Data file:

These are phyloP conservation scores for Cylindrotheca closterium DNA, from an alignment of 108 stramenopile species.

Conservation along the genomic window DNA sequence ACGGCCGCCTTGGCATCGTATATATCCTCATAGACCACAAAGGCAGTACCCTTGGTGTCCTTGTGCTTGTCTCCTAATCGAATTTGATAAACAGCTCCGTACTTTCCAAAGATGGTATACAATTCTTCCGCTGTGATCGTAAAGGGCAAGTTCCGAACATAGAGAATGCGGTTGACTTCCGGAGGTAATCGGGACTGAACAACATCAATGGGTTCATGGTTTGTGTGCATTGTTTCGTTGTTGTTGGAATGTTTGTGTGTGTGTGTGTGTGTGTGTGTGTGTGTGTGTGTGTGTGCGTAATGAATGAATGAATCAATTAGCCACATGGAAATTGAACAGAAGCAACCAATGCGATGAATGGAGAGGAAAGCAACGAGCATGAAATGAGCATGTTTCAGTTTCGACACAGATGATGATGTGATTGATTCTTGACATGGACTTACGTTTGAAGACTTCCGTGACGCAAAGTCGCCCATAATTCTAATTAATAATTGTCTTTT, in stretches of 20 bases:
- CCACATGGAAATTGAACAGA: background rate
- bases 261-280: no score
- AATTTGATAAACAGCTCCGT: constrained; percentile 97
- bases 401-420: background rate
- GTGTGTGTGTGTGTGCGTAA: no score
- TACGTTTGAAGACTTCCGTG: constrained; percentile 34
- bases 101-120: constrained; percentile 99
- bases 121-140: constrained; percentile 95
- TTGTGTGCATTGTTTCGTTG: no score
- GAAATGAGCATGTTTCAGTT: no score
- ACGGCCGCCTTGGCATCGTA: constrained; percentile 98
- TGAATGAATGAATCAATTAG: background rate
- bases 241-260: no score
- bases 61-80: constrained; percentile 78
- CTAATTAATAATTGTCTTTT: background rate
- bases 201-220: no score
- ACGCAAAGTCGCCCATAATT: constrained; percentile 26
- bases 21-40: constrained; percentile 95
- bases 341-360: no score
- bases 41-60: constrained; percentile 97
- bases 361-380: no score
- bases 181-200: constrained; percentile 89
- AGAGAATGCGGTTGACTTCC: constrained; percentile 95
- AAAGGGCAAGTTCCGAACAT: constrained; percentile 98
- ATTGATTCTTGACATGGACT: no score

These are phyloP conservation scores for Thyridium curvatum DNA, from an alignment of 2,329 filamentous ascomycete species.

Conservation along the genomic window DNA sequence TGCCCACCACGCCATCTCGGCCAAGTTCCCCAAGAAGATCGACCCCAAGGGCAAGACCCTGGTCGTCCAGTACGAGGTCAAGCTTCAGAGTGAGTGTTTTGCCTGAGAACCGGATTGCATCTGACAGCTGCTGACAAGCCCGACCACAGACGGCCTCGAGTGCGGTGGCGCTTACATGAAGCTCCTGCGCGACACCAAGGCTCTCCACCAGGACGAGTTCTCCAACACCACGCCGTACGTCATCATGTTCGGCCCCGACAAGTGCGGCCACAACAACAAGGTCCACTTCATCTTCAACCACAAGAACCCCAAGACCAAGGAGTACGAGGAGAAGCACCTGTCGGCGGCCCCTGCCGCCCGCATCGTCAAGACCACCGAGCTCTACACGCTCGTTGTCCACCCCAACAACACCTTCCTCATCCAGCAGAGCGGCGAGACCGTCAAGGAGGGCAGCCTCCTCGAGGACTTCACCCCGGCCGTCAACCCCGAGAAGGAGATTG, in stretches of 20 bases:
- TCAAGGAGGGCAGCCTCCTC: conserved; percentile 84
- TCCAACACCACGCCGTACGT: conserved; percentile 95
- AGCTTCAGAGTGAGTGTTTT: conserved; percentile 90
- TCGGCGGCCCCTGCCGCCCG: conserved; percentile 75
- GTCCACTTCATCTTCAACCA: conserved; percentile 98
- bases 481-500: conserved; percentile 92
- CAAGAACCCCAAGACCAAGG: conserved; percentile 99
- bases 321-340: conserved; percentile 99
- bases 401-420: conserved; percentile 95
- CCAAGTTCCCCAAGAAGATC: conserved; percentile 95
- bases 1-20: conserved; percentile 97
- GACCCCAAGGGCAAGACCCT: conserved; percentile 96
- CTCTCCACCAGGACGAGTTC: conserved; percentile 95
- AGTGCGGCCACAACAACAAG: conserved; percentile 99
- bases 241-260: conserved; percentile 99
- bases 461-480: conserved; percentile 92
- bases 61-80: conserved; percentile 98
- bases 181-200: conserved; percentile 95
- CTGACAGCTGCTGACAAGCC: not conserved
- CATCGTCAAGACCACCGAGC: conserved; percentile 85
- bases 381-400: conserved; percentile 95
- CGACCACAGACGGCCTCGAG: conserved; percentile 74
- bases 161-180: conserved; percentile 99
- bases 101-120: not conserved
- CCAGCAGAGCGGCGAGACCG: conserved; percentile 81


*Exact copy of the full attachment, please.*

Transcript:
These are phyloP conservation scores for Cylindrotheca closterium DNA, from an alignment of 108 stramenopile species.

Conservation along the genomic window DNA sequence ACGGCCGCCTTGGCATCGTATATATCCTCATAGACCACAAAGGCAGTACCCTTGGTGTCCTTGTGCTTGTCTCCTAATCGAATTTGATAAACAGCTCCGTACTTTCCAAAGATGGTATACAATTCTTCCGCTGTGATCGTAAAGGGCAAGTTCCGAACATAGAGAATGCGGTTGACTTCCGGAGGTAATCGGGACTGAACAACATCAATGGGTTCATGGTTTGTGTGCATTGTTTCGTTGTTGTTGGAATGTTTGTGTGTGTGTGTGTGTGTGTGTGTGTGTGTGTGTGTGTGTGCGTAATGAATGAATGAATCAATTAGCCACATGGAAATTGAACAGAAGCAACCAATGCGATGAATGGAGAGGAAAGCAACGAGCATGAAATGAGCATGTTTCAGTTTCGACACAGATGATGATGTGATTGATTCTTGACATGGACTTACGTTTGAAGACTTCCGTGACGCAAAGTCGCCCATAATTCTAATTAATAATTGTCTTTT, in stretches of 20 bases:
- CCACATGGAAATTGAACAGA: background rate
- bases 261-280: no score
- AATTTGATAAACAGCTCCGT: constrained; percentile 97
- bases 401-420: background rate
- GTGTGTGTGTGTGTGCGTAA: no score
- TACGTTTGAAGACTTCCGTG: constrained; percentile 34
- bases 101-120: constrained; percentile 99
- bases 121-140: constrained; percentile 95
- TTGTGTGCATTGTTTCGTTG: no score
- GAAATGAGCATGTTTCAGTT: no score
- ACGGCCGCCTTGGCATCGTA: constrained; percentile 98
- TGAATGAATGAATCAATTAG: background rate
- bases 241-260: no score
- bases 61-80: constrained; percentile 78
- CTAATTAATAATTGTCTTTT: background rate
- bases 201-220: no score
- ACGCAAAGTCGCCCATAATT: constrained; percentile 26
- bases 21-40: constrained; percentile 95
- bases 341-360: no score
- bases 41-60: constrained; percentile 97
- bases 361-380: no score
- bases 181-200: constrained; percentile 89
- AGAGAATGCGGTTGACTTCC: constrained; percentile 95
- AAAGGGCAAGTTCCGAACAT: constrained; percentile 98
- ATTGATTCTTGACATGGACT: no score

These are phyloP conservation scores for Thyridium curvatum DNA, from an alignment of 2,329 filamentous ascomycete species.

Conservation along the genomic window DNA sequence TGCCCACCACGCCATCTCGGCCAAGTTCCCCAAGAAGATCGACCCCAAGGGCAAGACCCTGGTCGTCCAGTACGAGGTCAAGCTTCAGAGTGAGTGTTTTGCCTGAGAACCGGATTGCATCTGACAGCTGCTGACAAGCCCGACCACAGACGGCCTCGAGTGCGGTGGCGCTTACATGAAGCTCCTGCGCGACACCAAGGCTCTCCACCAGGACGAGTTCTCCAACACCACGCCGTACGTCATCATGTTCGGCCCCGACAAGTGCGGCCACAACAACAAGGTCCACTTCATCTTCAACCACAAGAACCCCAAGACCAAGGAGTACGAGGAGAAGCACCTGTCGGCGGCCCCTGCCGCCCGCATCGTCAAGACCACCGAGCTCTACACGCTCGTTGTCCACCCCAACAACACCTTCCTCATCCAGCAGAGCGGCGAGACCGTCAAGGAGGGCAGCCTCCTCGAGGACTTCACCCCGGCCGTCAACCCCGAGAAGGAGATTG, in stretches of 20 bases:
- TCAAGGAGGGCAGCCTCCTC: conserved; percentile 84
- TCCAACACCACGCCGTACGT: conserved; percentile 95
- AGCTTCAGAGTGAGTGTTTT: conserved; percentile 90
- TCGGCGGCCCCTGCCGCCCG: conserved; percentile 75
- GTCCACTTCATCTTCAACCA: conserved; percentile 98
- bases 481-500: conserved; percentile 92
- CAAGAACCCCAAGACCAAGG: conserved; percentile 99
- bases 321-340: conserved; percentile 99
- bases 401-420: conserved; percentile 95
- CCAAGTTCCCCAAGAAGATC: conserved; percentile 95
- bases 1-20: conserved; percentile 97
- GACCCCAAGGGCAAGACCCT: conserved; percentile 96
- CTCTCCACCAGGACGAGTTC: conserved; percentile 95
- AGTGCGGCCACAACAACAAG: conserved; percentile 99
- bases 241-260: conserved; percentile 99
- bases 461-480: conserved; percentile 92
- bases 61-80: conserved; percentile 98
- bases 181-200: conserved; percentile 95
- CTGACAGCTGCTGACAAGCC: not conserved
- CATCGTCAAGACCACCGAGC: conserved; percentile 85
- bases 381-400: conserved; percentile 95
- CGACCACAGACGGCCTCGAG: conserved; percentile 74
- bases 161-180: conserved; percentile 99
- bases 101-120: not conserved
- CCAGCAGAGCGGCGAGACCG: conserved; percentile 81